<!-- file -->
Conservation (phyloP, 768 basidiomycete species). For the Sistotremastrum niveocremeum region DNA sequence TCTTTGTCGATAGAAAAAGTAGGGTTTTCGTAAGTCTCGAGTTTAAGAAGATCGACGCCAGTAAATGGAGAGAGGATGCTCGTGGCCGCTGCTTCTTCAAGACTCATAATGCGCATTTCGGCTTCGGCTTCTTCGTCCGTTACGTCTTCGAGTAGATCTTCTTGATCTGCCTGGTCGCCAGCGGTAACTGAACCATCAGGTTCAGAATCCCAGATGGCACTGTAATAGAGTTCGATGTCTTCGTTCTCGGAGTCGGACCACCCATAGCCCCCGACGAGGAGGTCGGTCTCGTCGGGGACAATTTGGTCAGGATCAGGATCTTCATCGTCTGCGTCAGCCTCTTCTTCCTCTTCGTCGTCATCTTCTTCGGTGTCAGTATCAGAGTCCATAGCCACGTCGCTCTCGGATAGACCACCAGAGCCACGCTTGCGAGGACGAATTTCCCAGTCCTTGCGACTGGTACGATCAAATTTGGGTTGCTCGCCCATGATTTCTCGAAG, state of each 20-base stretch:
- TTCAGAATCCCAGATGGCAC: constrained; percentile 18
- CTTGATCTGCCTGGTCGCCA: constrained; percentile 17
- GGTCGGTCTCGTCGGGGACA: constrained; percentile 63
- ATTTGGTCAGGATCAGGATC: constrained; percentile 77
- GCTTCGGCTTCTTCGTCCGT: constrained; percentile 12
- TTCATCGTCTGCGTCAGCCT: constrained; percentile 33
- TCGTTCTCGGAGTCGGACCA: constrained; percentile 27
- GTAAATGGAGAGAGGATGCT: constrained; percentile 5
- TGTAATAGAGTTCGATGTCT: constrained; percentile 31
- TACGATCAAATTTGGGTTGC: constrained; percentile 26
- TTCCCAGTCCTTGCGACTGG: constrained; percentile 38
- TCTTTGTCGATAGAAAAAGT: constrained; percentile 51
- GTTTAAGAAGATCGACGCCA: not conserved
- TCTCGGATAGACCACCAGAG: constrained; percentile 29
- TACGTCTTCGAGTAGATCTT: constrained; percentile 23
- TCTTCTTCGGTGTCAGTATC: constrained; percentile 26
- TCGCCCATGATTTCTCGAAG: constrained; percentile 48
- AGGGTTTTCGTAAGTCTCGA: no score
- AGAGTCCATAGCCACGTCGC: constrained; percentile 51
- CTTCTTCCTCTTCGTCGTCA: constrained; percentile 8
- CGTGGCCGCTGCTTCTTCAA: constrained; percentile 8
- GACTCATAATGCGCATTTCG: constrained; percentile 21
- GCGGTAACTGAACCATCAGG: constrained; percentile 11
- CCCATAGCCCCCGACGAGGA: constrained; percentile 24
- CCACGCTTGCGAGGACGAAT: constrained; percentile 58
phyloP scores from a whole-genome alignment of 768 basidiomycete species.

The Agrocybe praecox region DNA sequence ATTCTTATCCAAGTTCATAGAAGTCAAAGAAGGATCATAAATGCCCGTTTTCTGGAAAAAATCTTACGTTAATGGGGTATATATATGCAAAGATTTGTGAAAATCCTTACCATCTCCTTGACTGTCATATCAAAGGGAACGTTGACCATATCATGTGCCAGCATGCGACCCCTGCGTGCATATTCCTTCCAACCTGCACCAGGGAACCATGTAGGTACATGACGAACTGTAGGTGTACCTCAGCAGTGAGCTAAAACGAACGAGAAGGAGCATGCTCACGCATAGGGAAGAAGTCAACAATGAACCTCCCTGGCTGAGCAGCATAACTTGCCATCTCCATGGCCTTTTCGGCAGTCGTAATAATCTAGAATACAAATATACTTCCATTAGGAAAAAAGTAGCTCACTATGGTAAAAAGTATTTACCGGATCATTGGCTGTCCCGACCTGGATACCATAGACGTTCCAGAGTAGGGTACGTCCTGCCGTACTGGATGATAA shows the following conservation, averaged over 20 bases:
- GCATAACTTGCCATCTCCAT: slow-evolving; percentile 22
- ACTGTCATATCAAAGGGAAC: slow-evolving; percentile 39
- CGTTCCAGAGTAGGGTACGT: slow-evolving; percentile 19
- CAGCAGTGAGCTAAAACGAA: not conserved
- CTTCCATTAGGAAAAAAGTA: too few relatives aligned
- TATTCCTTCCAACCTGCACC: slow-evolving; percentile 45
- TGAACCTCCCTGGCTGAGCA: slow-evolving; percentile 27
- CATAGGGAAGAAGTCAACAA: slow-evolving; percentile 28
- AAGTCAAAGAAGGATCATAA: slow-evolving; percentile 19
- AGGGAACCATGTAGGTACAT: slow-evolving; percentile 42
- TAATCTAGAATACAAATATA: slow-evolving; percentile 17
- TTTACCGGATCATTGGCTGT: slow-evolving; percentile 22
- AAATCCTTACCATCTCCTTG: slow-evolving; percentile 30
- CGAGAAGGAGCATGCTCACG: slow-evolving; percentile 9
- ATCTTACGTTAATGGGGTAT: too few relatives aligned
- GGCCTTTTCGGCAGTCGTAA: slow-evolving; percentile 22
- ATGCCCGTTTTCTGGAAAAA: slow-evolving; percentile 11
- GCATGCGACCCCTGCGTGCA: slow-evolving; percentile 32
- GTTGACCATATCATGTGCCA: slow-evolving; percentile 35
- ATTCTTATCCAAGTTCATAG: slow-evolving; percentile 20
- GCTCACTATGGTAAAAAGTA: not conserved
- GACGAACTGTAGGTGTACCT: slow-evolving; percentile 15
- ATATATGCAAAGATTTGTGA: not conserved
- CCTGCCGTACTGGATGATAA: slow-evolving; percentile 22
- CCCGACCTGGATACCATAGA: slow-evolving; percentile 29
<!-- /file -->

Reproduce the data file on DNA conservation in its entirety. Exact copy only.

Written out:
Conservation (phyloP, 768 basidiomycete species). For the Sistotremastrum niveocremeum region DNA sequence TCTTTGTCGATAGAAAAAGTAGGGTTTTCGTAAGTCTCGAGTTTAAGAAGATCGACGCCAGTAAATGGAGAGAGGATGCTCGTGGCCGCTGCTTCTTCAAGACTCATAATGCGCATTTCGGCTTCGGCTTCTTCGTCCGTTACGTCTTCGAGTAGATCTTCTTGATCTGCCTGGTCGCCAGCGGTAACTGAACCATCAGGTTCAGAATCCCAGATGGCACTGTAATAGAGTTCGATGTCTTCGTTCTCGGAGTCGGACCACCCATAGCCCCCGACGAGGAGGTCGGTCTCGTCGGGGACAATTTGGTCAGGATCAGGATCTTCATCGTCTGCGTCAGCCTCTTCTTCCTCTTCGTCGTCATCTTCTTCGGTGTCAGTATCAGAGTCCATAGCCACGTCGCTCTCGGATAGACCACCAGAGCCACGCTTGCGAGGACGAATTTCCCAGTCCTTGCGACTGGTACGATCAAATTTGGGTTGCTCGCCCATGATTTCTCGAAG, state of each 20-base stretch:
- TTCAGAATCCCAGATGGCAC: constrained; percentile 18
- CTTGATCTGCCTGGTCGCCA: constrained; percentile 17
- GGTCGGTCTCGTCGGGGACA: constrained; percentile 63
- ATTTGGTCAGGATCAGGATC: constrained; percentile 77
- GCTTCGGCTTCTTCGTCCGT: constrained; percentile 12
- TTCATCGTCTGCGTCAGCCT: constrained; percentile 33
- TCGTTCTCGGAGTCGGACCA: constrained; percentile 27
- GTAAATGGAGAGAGGATGCT: constrained; percentile 5
- TGTAATAGAGTTCGATGTCT: constrained; percentile 31
- TACGATCAAATTTGGGTTGC: constrained; percentile 26
- TTCCCAGTCCTTGCGACTGG: constrained; percentile 38
- TCTTTGTCGATAGAAAAAGT: constrained; percentile 51
- GTTTAAGAAGATCGACGCCA: not conserved
- TCTCGGATAGACCACCAGAG: constrained; percentile 29
- TACGTCTTCGAGTAGATCTT: constrained; percentile 23
- TCTTCTTCGGTGTCAGTATC: constrained; percentile 26
- TCGCCCATGATTTCTCGAAG: constrained; percentile 48
- AGGGTTTTCGTAAGTCTCGA: no score
- AGAGTCCATAGCCACGTCGC: constrained; percentile 51
- CTTCTTCCTCTTCGTCGTCA: constrained; percentile 8
- CGTGGCCGCTGCTTCTTCAA: constrained; percentile 8
- GACTCATAATGCGCATTTCG: constrained; percentile 21
- GCGGTAACTGAACCATCAGG: constrained; percentile 11
- CCCATAGCCCCCGACGAGGA: constrained; percentile 24
- CCACGCTTGCGAGGACGAAT: constrained; percentile 58
phyloP scores from a whole-genome alignment of 768 basidiomycete species.

The Agrocybe praecox region DNA sequence ATTCTTATCCAAGTTCATAGAAGTCAAAGAAGGATCATAAATGCCCGTTTTCTGGAAAAAATCTTACGTTAATGGGGTATATATATGCAAAGATTTGTGAAAATCCTTACCATCTCCTTGACTGTCATATCAAAGGGAACGTTGACCATATCATGTGCCAGCATGCGACCCCTGCGTGCATATTCCTTCCAACCTGCACCAGGGAACCATGTAGGTACATGACGAACTGTAGGTGTACCTCAGCAGTGAGCTAAAACGAACGAGAAGGAGCATGCTCACGCATAGGGAAGAAGTCAACAATGAACCTCCCTGGCTGAGCAGCATAACTTGCCATCTCCATGGCCTTTTCGGCAGTCGTAATAATCTAGAATACAAATATACTTCCATTAGGAAAAAAGTAGCTCACTATGGTAAAAAGTATTTACCGGATCATTGGCTGTCCCGACCTGGATACCATAGACGTTCCAGAGTAGGGTACGTCCTGCCGTACTGGATGATAA shows the following conservation, averaged over 20 bases:
- GCATAACTTGCCATCTCCAT: slow-evolving; percentile 22
- ACTGTCATATCAAAGGGAAC: slow-evolving; percentile 39
- CGTTCCAGAGTAGGGTACGT: slow-evolving; percentile 19
- CAGCAGTGAGCTAAAACGAA: not conserved
- CTTCCATTAGGAAAAAAGTA: too few relatives aligned
- TATTCCTTCCAACCTGCACC: slow-evolving; percentile 45
- TGAACCTCCCTGGCTGAGCA: slow-evolving; percentile 27
- CATAGGGAAGAAGTCAACAA: slow-evolving; percentile 28
- AAGTCAAAGAAGGATCATAA: slow-evolving; percentile 19
- AGGGAACCATGTAGGTACAT: slow-evolving; percentile 42
- TAATCTAGAATACAAATATA: slow-evolving; percentile 17
- TTTACCGGATCATTGGCTGT: slow-evolving; percentile 22
- AAATCCTTACCATCTCCTTG: slow-evolving; percentile 30
- CGAGAAGGAGCATGCTCACG: slow-evolving; percentile 9
- ATCTTACGTTAATGGGGTAT: too few relatives aligned
- GGCCTTTTCGGCAGTCGTAA: slow-evolving; percentile 22
- ATGCCCGTTTTCTGGAAAAA: slow-evolving; percentile 11
- GCATGCGACCCCTGCGTGCA: slow-evolving; percentile 32
- GTTGACCATATCATGTGCCA: slow-evolving; percentile 35
- ATTCTTATCCAAGTTCATAG: slow-evolving; percentile 20
- GCTCACTATGGTAAAAAGTA: not conserved
- GACGAACTGTAGGTGTACCT: slow-evolving; percentile 15
- ATATATGCAAAGATTTGTGA: not conserved
- CCTGCCGTACTGGATGATAA: slow-evolving; percentile 22
- CCCGACCTGGATACCATAGA: slow-evolving; percentile 29